Orozco's American Epic

Orozco's American Epic

Myth, History, and the Melancholy of Race

  • Author: Coffey, Mary K.
  • Publisher: Duke University Press
  • ISBN: 9781478001782
  • eISBN Pdf: 9781478003304
  • Place of publication:  Durham , United States
  • Year of digital publication: 2020
  • Month: February
  • Pages: 376
  • Language: English
Between 1932 and 1934, José Clemente Orozco painted the twenty-four-panel mural cycle entitled The Epic of American Civilization in Dartmouth College's Baker-Berry Library. An artifact of Orozco's migration from Mexico to the United States, the Epic represents a turning point in his career, standing as the only fresco in which he explores both US-American and Mexican narratives of national history, progress, and identity. While his title invokes the heroic epic form, the mural indicts history as complicit in colonial violence. It questions the claims of Manifest Destiny in the United States and the Mexican desire to mend the wounds of conquest in pursuit of a postcolonial national project. In Orozco's American Epic Mary K. Coffey places Orozco in the context of his contemporaries, such as Diego Rivera and David Alfaro Siqueiros, and demonstrates the Epic's power as a melancholic critique of official indigenism, industrial progress, and Marxist messianism. In the process, Coffey finds within Orozco's work a call for justice that resonates with contemporary debates about race, immigration, borders, and nationality.
  • Cover
  • Contents
  • List of Illustrations
  • Preface
  • Acknowledgments
  • Introduction
    • Epic, National Narration, and Counternarrative
    • Mexico, U.S. Antiempire, and the Borders of Identity
    • Melancholy, Race, and Performance
    • Idea, Intention, and the Melancholy Art
    • Summary of Mural, Chapters, and Argument
  • Chapter 1. Orozco’s Melancholy Dialectics
    • The Rivera–Siqueiros Debate over the Mural Form
      • Rivera’s Material Dialectics: History as Discourse
      • Siqueiros’s Cinematographic Mural Art: The Visual Politics of Affect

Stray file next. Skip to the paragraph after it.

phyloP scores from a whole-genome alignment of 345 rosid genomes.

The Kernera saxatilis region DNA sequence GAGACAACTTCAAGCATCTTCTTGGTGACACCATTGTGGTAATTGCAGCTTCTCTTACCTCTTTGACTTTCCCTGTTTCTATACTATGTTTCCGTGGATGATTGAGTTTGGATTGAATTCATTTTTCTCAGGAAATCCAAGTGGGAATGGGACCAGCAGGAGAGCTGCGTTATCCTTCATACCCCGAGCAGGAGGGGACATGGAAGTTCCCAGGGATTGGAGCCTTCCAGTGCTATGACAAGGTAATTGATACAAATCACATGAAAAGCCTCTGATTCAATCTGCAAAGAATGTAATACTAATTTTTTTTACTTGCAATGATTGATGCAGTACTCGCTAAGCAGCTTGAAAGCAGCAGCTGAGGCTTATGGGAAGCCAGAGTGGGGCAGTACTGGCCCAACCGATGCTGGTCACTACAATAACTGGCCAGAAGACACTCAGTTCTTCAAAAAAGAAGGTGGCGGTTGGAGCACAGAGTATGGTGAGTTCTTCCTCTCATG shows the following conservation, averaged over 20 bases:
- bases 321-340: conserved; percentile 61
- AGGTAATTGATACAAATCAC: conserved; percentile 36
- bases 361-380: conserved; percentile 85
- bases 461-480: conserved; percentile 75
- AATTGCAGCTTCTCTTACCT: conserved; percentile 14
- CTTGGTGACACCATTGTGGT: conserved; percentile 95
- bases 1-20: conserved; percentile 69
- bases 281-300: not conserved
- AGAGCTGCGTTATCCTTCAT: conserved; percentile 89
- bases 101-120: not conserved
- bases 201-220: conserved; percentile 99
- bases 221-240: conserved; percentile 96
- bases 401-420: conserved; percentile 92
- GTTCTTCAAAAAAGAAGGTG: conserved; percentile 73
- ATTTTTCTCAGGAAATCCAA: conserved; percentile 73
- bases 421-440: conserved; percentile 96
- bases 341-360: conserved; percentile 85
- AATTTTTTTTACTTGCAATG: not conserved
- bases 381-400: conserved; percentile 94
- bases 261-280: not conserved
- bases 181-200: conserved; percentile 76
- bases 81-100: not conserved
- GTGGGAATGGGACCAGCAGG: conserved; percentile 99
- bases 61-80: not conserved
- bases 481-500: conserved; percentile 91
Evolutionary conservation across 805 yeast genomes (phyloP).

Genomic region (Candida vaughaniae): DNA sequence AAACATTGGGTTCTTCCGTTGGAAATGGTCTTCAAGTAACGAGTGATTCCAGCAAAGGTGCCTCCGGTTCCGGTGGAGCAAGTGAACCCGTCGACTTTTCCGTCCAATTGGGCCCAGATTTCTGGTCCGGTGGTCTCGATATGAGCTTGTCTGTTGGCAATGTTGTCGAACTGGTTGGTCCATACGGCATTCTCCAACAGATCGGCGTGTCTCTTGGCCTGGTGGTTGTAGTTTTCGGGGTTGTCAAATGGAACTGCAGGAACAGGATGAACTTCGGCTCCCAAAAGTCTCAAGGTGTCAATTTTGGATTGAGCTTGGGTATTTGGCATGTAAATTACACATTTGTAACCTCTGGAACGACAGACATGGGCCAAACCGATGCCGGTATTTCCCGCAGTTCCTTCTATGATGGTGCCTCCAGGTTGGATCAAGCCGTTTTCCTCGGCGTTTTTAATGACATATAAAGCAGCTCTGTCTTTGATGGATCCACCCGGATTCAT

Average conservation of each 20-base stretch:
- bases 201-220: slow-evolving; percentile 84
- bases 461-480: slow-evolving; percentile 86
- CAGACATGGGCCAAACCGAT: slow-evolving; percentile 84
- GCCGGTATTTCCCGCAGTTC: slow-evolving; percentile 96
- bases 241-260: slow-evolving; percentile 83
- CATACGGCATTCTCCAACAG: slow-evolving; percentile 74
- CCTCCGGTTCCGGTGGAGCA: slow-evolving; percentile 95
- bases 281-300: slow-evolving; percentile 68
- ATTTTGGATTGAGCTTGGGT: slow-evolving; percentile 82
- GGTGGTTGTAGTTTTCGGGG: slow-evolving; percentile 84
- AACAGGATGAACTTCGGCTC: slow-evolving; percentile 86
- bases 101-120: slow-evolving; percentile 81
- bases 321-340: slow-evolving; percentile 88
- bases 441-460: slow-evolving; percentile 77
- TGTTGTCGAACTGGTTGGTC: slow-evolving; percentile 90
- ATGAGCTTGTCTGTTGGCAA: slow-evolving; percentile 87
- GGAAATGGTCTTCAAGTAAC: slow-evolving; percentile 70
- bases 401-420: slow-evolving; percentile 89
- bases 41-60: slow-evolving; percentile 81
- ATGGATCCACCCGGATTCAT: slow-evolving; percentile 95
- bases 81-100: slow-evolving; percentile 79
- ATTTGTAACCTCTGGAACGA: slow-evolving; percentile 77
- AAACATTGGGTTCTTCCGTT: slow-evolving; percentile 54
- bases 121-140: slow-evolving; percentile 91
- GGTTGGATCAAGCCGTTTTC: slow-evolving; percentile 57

• History as Ruin: Orozco’s Poetic Image
    • The Benjamin Interlude: Allegory, Melancholy, and the Dialectics of History
    • Orozco as Critical Philosopher: Form and Politics
    • The Epic as Dialectical Image
  • Chapter 2. Colonial Melancholy and the Myth of Quetzalcoatl
    • Quetzalcoatl: The Myth, the Man, the Prophecy
    • The Postrevolutionary Quetzalcoatl: Messianic Politics and Indigenism
      • Orozco’s Quetzalcoatl
      • Rivera’s Quetzalcoatl
    • Reframing Quetzalcoatl: Allegory and the Irony of Empire
    • Time, History, and Prophecy: Quetzalcoatl and Weak Messianism
  • Chapter 3. American Modernity and the Play of Mourning
    • Part I. Cortés and the Spanish Conquest
      • Rivera’s Cortés
      • Orozco’s Cortés
    • Part II. The Conquest, the Two Americas, and the Thanatopolitics of Race
      • The Machine and the Two Americas: Orozco’s Version
      • Rivera’s Vision of Industry and Pan-American Cooperation
      • Death, Sacrifice, and the Melancholy of the American Dream
    • Part III. Cortés, Christ, and Weak Messianism
      • Rivera’s National Palace: Technology, Progress, and Messianic Redemption
      • Orozco and the Phantasmagoria of Sovereignty
  • Chapter 4. “Modern Industrial Man” and the Melancholy of Race in America
    • The Supplement
    • Neither Dartmouth Man nor Emiliano Zapata
    • The Worker Who Reads
    • Between Mestizaje and Minstrelsy
    • Vestigial Blackface, Artistic Freedom, and the Poetics of Plasmatics
    • Disidentification and the Melancholy of Race in America
  • Conclusion
    • “Greening the Epic”: The “Hovey Mural”
    • The “Evil Grandchildren of Orozco”: Orozco MEXotica
  • Notes
  • Bibliography
  • Index
    • A
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    • D
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    • F
    • G
    • H
    • I
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    • N
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    • P
    • Q
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